Electrochemical capacitors, commonly called supercapacitors, have recently gained some attention as potential battery replacements.
There have been capacitors that are being used in computer mice, but supercapacitors that hold substantially greater charges than regular capacitors have not been useful beyond the application of bridging brief power interruptions so far.
That may change as researchers at UCLA claim to have found a way to increase their energy density and turn them into a viable alternative for batteries. Those new supercapacitors use electrodes built from graphene, a promising high-tech material that already has shown superior mechanical and electrical properties in the past and apparently revealed "excellent electrochemical attributes under high mechanical stress" in the UCLA research, which is published in the current edition of Science.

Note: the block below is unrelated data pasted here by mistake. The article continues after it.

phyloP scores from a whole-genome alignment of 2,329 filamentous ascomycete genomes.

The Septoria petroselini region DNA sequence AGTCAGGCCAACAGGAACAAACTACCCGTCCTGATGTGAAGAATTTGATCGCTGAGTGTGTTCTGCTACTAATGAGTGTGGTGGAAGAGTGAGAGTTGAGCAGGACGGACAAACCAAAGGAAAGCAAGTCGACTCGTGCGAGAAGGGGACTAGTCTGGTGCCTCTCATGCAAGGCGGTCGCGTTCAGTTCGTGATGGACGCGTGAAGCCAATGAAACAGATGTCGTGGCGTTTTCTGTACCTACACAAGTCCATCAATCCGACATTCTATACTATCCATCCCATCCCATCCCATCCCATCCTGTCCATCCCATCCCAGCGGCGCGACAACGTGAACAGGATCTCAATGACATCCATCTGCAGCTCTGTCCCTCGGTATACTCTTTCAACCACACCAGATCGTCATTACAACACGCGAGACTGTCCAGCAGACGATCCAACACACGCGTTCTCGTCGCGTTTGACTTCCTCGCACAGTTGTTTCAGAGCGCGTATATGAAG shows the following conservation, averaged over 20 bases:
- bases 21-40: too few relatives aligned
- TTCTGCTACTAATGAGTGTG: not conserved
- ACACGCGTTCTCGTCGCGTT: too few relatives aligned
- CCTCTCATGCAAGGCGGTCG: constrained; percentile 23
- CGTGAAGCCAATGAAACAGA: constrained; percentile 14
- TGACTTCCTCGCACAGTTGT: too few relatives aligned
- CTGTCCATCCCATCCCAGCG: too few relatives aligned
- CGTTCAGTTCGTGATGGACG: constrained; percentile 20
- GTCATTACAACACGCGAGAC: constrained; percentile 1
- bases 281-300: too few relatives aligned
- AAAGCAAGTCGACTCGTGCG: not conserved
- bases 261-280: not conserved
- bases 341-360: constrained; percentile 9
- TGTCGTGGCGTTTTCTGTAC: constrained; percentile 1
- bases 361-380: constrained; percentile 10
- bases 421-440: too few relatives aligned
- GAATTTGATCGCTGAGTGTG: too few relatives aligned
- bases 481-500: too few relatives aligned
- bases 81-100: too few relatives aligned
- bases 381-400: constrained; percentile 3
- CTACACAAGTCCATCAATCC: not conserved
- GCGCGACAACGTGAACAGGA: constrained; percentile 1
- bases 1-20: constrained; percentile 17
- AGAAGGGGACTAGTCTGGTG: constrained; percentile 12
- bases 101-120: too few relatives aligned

The scientists claim that their supercapacitors hold just about as much charge as a regular battery, but come with a feature that could transform the way we use gadgets and other battery driven products, such as electric cars. Richard Kaner, professor of chemistry & materials science and engineering, said that these supercapacitors "be charged and discharged a hundred to a thousand times faster" than batteries. Their study even included an explanation how to effectively produce "high-performance" supercapacitors via a solid-state approach that avoids the restacking of graphene sheets.
That process is based on "coating a DVD disc with a film of graphite oxide that is then laser treated inside a LightScribe DVD drive to produce graphene electrodes," the researchers said.